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    823—Striate Cortex: Ocular Dominance Plasticity

    Wednesday, November 13, 2013, 1:00 pm - 5:00 pm

    823.09: Acute enhancement of plasticity and spine density by blockade of PirB

    Location: Halls B-H

    ">*D. N. BOCHNER1, R. W. SAPP2, G. S. VIDAL1, M. DJURISIC2, C. J. SHATZ2;
    1Neurosciences PhD Program, 2Biol. and Neurobio., Stanford Univ., Stanford, CA

    Abstract Body: Over the life of an animal, activity-dependent plasticity is dynamically regulated, high levels of plasticity present during developmental critical periods and decreasing as the animal ages. Recently, negative regulators have been identified which, when present, limit the amount of available plasticity, including Paired Immunoglobulin-like Receptor B (PirB) and its ligand Major Histocompatibility Class I (MHCI). Here we show that local, specific pharmacological blockade of PirB function can acutely enhance plasticity during and even after the ODP critical period.
    We generated a soluble form of PirB (sPirB) containing the PirB ectodomain plus tags for detection and purification, and infused either sPirB or control solution for 10 days into V1 of WT mice using osmotic minipumps. ODP was induced by monocular enucleation (ME) and was assessed by measuring the expansion of the open eye representation in layer 4 of visual cortex. When WT mice are implanted with minipumps shortly before critical period ME (P28-32), mice infused with sPirB have 24% greater expansion than controls (p<0.0001). In adult WT mice with ME (P70-74), minipump infusion of sPirB results in a 12.5% enhancement of open-eye expansion compared to controls (p=0.0015). This effect is lost when sPirB is infused into visual cortex of adult PirBKO mice, suggesting that the manipulation is PirB-specific. Enhanced ODP has been correlated structurally with increased spine density on apical dendrites of L5 pyramidal neurons. Therefore we assessed spine density following infusions of sPirB or control into WT YFP-H mice. The density of apical dendritic spines is increased in mice infused with sPirB (sPirB: 0.54 vs control: 0.39 spines/µm, p=0.0019). This increase is also present on basolateral dendrites (sPirB: 0.60 vs control: 0.43 spines/µm; p=0.0047). This significant and acute increase in spine density may explain the enhancement of OD plasticity after sPirB infusion by providing a structural substrate for more rapid synaptic change. Our results show that PirB not only “brakes” ODP, but also spine density, which can be rapidly increased even in adulthood using a dominant negative PirB receptor. Together, results imply that PirB is a target throughout life for interventions that enhance plasticity for the purposes of learning, recovery from injury, or disease states.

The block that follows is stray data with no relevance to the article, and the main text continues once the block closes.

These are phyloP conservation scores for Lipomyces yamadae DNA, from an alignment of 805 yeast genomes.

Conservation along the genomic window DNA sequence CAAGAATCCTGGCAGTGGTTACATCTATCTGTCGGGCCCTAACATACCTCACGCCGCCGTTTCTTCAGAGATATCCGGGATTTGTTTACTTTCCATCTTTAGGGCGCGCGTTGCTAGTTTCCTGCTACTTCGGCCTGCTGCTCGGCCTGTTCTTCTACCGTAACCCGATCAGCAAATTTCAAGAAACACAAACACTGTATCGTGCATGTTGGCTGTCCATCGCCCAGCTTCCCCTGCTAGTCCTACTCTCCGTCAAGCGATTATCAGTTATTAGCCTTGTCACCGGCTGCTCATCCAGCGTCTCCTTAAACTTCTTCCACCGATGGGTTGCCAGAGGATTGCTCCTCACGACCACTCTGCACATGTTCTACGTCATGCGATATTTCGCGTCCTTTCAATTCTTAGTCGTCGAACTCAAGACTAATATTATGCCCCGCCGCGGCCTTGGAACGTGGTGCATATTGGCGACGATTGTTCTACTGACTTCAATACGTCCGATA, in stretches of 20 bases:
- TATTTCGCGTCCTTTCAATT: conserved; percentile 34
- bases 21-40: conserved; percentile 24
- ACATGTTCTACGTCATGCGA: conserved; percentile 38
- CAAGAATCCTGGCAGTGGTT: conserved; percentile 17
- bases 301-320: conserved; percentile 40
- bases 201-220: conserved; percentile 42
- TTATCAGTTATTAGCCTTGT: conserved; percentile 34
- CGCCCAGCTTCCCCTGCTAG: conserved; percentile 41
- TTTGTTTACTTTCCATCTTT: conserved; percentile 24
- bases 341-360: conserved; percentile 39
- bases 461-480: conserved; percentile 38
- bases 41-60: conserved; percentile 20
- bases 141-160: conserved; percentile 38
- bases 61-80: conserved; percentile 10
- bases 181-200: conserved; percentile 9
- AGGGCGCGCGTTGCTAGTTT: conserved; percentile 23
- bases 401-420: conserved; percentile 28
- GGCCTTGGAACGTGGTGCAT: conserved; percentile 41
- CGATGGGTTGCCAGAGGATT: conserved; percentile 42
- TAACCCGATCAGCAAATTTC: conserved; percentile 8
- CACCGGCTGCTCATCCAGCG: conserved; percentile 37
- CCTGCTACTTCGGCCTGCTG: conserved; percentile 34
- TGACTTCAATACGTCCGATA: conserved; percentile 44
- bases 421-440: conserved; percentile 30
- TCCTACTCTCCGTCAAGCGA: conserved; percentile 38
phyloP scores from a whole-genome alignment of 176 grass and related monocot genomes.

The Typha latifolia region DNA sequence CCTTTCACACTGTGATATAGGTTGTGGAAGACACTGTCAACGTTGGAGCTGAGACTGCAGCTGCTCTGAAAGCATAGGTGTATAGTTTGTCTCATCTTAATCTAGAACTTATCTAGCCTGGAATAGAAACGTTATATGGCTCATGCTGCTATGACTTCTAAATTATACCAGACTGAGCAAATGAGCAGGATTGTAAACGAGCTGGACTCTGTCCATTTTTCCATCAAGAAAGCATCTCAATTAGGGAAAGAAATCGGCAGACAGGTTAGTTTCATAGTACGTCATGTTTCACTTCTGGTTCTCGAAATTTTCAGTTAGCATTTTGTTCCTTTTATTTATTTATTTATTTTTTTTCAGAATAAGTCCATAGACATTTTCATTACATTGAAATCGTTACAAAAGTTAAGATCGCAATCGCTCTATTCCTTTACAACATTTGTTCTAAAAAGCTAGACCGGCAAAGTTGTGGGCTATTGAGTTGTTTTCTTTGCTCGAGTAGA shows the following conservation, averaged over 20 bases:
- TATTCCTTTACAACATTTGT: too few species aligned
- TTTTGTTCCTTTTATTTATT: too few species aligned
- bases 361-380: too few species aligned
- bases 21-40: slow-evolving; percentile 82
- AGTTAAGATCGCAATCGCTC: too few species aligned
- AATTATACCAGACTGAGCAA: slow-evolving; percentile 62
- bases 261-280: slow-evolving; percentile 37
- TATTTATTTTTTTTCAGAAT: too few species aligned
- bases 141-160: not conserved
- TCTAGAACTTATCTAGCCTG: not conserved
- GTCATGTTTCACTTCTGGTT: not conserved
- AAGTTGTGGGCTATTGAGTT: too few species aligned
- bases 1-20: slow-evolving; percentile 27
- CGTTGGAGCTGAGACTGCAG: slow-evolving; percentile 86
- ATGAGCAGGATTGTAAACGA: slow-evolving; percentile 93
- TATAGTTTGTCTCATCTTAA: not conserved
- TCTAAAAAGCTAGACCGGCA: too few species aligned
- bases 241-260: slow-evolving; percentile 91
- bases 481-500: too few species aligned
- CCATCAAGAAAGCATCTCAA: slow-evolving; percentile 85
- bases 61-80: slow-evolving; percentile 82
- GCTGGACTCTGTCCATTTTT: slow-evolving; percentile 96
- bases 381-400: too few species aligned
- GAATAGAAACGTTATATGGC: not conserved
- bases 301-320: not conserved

Lay Language Summary: Neuroscientists have long dreamed of leveraging the brain’s ability to change its connections with experience, often referred to as neural plasticity, to facilitate recovery from injury, learning disabilities or neurodegeneration. Our research has found molecules in the brain that act as brakes throughout life to limit neural plasticity. By targeting these molecules with blockers, it is possible to make the brain more plastic, even when it wouldn’t normally be receptive to new experiences.